A guide inside Manchester's new music: Public relations

Image caption In House work with many up-and-coming bands, including MAY68

We all know an artist so good that they deserved a huge audience, chart success, a line of T-shirts and a duet with Justin Bieber.

Except they never got it, because not enough people heard them.

Writing good songs is always the most important part, but why have an amazing song if no-one hears it?

There are enough drab songs out there - check your mum's ringtone as a starting point - so your good song needs to compete.

Initially, you can email blogs, pester radio shows and meet your fans head-on at gigs to get your name out on Manchester's streets - but the new music world is based on a mish-mash of misplaced trust, favours and tightly-clutched contacts as much as it is on merit.

An unpalatable truth? Maybe, but PR companies know the right people, can drip your music into the right ears, and can put your songs where endless emails can't - if you can pay them.

An expert opinion

In House Press' Matthew Maxey bears the name and coiffure of a comic-book superhero, and I suppose to the bands who he has helped get big, he might be just that.

He's a genuine fan of new music; when we met, he immediately thrust a handful of promo CDs towards me and quickly enthused about each band.

For him, the line between working to pay the rent and simple enjoyment is broadly smudged - meeting me is part of his job, as is persuading bloggers to pass on his ebullient praise.

Specifically, Matthew's area is online press, which means "getting mp3s and videos up onto blogs, making sure singles and albums get reviewed, and making sure journalists get down to gigs to create a bit of a buzz".

For him, as soon as a band has recordings, "it'd be a good idea to get in touch with a press company, because with a few clicks, we can get in touch with 100 or 1000 journalists".

'They may get... lost'

It's a persuasive pitch - but every blogger's inbox is flooded with emails from bands doing just this, so what does a PR company do that they can't?

Image caption The In House roster also includes established artists like The Jon Spencer Blues Explosion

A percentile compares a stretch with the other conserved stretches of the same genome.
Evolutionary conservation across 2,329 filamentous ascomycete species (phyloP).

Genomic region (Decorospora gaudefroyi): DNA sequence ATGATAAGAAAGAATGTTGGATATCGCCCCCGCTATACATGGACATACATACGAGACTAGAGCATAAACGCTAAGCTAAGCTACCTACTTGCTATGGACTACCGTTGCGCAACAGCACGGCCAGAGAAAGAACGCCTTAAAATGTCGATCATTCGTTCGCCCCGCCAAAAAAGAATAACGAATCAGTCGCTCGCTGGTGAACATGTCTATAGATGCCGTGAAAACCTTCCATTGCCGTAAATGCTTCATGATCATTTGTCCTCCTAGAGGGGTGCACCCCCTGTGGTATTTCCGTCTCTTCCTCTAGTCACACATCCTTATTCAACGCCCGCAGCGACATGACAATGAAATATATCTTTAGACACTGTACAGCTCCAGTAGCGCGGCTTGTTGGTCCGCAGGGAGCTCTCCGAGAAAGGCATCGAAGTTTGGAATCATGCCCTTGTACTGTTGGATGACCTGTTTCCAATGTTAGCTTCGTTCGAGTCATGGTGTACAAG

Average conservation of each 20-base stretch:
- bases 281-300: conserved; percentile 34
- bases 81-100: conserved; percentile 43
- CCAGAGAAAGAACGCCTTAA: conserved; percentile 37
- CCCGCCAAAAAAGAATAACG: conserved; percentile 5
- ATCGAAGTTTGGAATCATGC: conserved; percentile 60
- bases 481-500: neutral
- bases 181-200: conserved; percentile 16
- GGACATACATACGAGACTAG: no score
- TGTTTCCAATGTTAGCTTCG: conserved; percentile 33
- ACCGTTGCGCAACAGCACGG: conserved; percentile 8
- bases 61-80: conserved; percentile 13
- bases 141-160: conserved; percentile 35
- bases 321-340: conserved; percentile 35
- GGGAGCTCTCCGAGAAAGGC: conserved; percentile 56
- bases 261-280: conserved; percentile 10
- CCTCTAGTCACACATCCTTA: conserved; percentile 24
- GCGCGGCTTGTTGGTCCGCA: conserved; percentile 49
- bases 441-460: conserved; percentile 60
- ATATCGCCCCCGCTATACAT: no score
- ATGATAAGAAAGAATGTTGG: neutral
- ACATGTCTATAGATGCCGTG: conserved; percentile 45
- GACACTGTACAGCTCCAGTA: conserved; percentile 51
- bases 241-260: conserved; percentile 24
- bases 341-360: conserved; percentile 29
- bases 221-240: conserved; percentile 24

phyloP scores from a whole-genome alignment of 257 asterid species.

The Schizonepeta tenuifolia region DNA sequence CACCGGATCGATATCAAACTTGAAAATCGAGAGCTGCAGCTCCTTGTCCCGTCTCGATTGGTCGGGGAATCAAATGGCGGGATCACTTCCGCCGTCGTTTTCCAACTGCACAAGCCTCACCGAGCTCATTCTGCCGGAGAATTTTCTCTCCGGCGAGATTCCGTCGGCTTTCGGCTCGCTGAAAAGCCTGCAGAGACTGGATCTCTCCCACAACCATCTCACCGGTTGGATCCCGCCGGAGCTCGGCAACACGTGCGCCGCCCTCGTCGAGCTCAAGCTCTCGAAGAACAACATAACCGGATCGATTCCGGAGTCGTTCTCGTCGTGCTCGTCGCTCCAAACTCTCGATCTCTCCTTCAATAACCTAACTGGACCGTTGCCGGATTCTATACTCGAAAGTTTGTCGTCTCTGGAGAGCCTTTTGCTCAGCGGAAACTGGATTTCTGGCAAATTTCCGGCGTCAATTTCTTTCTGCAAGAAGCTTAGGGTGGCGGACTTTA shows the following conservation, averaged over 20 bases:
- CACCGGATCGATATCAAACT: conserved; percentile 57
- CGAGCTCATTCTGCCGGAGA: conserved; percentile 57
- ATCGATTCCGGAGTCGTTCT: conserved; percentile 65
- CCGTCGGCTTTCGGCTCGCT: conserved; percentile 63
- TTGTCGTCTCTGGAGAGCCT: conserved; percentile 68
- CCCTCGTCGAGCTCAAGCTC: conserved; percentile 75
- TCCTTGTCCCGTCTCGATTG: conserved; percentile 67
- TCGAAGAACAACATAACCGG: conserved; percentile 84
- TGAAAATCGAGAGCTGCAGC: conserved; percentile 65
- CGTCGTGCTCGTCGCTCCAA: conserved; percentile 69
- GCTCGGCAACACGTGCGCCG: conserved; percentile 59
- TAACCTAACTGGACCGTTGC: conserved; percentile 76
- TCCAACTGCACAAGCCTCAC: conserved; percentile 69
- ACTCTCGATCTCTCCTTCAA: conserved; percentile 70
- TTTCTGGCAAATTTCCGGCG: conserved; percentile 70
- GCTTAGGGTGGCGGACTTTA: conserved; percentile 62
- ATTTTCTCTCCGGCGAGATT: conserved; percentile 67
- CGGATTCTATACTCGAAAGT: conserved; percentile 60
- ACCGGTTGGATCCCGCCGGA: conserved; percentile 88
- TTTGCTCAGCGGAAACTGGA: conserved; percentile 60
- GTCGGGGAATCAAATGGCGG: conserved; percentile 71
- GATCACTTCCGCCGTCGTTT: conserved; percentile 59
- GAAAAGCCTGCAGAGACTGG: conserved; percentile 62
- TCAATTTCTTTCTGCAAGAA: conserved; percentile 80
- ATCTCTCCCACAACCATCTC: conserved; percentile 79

"We can get the music to journalists quickly - because we have all the contacts, and publications recognise that we have a history of working with good bands.

"They'll sit up and take notice if we say, 'we're working with this new band', whereas if a band contact these journalists themselves, well, they get 1000s of emails, so they may get... lost.

"I don't want to big us up too much, and say that having us work on your record is a stamp of approval - but we have a good idea of what each journalist likes, so we'll get in touch with the right person."

It is an important point for bands doing it themselves - a pop band will find little truck from a blog specialising in metal.

And a good PR company will know not only who to contact, but which bands to represent.

"Bands do contact us directly, but there's always someone out at a gig on any given night, and often we'll get in touch with a band that we've liked down the road at Night and Day."

Thus, the impetus to find good bands is with the company - by increasing their caché, the service for everyone improves.

Inevitably, this isn't free, and prices vary from "a few hundred to 1000s", depending on band and campaign.

'Build up as much buzz as possible'

Image caption Plank! and their label Akoustik Anarkhy use In House for their press

So if you're in a band and you have songs but no recordings yet, what are the simplest steps to take for you to promote yourselves?

"Basically, the best thing is to get your two strongest songs recorded - they're the things people will listen to, and the momentum will get going from them.

"Build up as much buzz as possible on Twitter, with smaller blogs, with your friends, and get people to your shows."

People like Matthew represent the less obvious 'give and take' aspect of the music industry: the need for knowing the right people.

He is also hostage to one other oft forgotten, yet stone cold, fact.

PR companies, bloggers, and record labels all rely on a constant stream of new, good music.

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